Life and Death of Beloved 'All in the Family' Actress Betty Garrett — Who Was She?

The life of multi-talented icon Betty Garrett is the definition of a life well spent as she spiraled herself through different walks of life successfully and finally rested at age 91.

A dive into comic actress Betty Garrett's life revealed that she was not only an actress but also made her name known as a sunny singer and dancer since her early twenties.

Known to have featured in several Hollywood musicals and having handled numerous stage roles, Garett had always brought her A-game while building her career.

 Betty Garrett honored with a Star on the Hollywood Walk of Fame for Her Achievements in Live Theatre at Hollywood Boulevard on May 23, 2003 | Photo: Getty Images

Betty Garrett honored with a Star on the Hollywood Walk of Fame for Her Achievements in Live Theatre at Hollywood Boulevard on May 23, 2003 | Photo: Getty Images

Demonstrating a special talent for dancing, Garrett's stage debut came with "Danton's Death" in 1938, and she danced with the Graham Troupe while working summers on the Borscht belt.

The energetic star's singing career started to click when she sang the mind-blowing song "South America, Take It Away" in the movie "Call Me Mister" in 1946.

The opportunity brought Hollywood offers, and at 27, she signed a contract with MGM, the king of musical movies. Her son once revealed that MGM was her life's highest point, in her opinion.

Garrett was slowly exploring her path to fame when her career came to an abrupt stop by the Communist scare in the 1950s, which put her in an unfortunate situation.

Adding writing to her successful career, she published her autobiography, "Betty Garrett and other songs..."

Together with her partner, Larry Parks, an Oscar-nominated actor, the duo was asked for and questioned about their involvement with the Communist group by the House Un-American Activities Committee.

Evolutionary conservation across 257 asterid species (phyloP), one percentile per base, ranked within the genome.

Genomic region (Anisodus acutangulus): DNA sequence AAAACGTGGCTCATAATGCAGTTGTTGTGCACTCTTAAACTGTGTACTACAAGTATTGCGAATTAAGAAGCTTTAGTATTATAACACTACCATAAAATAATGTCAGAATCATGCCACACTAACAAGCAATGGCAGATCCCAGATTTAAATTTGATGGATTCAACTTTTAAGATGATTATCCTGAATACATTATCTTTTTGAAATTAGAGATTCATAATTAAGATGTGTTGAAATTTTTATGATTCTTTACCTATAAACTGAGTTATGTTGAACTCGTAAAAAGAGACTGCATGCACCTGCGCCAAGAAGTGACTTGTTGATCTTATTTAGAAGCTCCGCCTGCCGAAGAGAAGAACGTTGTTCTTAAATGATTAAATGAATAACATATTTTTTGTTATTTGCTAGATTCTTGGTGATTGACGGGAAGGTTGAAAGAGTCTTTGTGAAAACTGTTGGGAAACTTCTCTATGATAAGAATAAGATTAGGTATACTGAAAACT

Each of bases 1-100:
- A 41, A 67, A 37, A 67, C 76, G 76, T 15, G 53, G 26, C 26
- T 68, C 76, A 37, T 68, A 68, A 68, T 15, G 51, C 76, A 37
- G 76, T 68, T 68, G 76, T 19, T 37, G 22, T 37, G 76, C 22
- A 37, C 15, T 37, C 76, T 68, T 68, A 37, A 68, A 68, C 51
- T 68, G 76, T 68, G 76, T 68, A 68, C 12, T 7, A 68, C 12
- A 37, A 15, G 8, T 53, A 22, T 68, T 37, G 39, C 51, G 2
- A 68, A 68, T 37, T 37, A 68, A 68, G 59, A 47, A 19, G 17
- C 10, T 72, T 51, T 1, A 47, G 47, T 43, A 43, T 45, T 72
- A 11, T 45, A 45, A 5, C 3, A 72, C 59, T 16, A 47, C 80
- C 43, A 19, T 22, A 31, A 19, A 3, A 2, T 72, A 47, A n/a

Garrett, who was pregnant at the time, could not testify, but her husband, Parks, did but refused to call out the names of other members.

Following the scandal, Parks, whose Communist membership lasted from 1941-1945, was put on the Hollywood Blacklist.

After the sad occurrence, Garrett and Parks worked late at nightclubs, singing and appearing in comedy acts and plays, trying to pick up where they left off.

While Parks never got over his blacklisting, he made a name for himself when he won a role in Houston's film, "Freud" in 1962, and his wife, Garrett, featured in many other television series.

One of these was America's favorite primetime shows from the 70s, "All In The Family," a movie series that involved a working-class family who tackled political issues with wit and satire.

In the series, Garrett played Archie's neighbor, Irene Lorenzo, and was also featured in a high-profile role as the landlady, Edna Babish, in "Laverne & Shirley."

Adding writing to her already successful career, she published her autobiography, "Betty Garett and other songs," which was the title of her one-woman show. The legend's journey came to an end when she passed away at the age of 91 on the 12th of February 2011.

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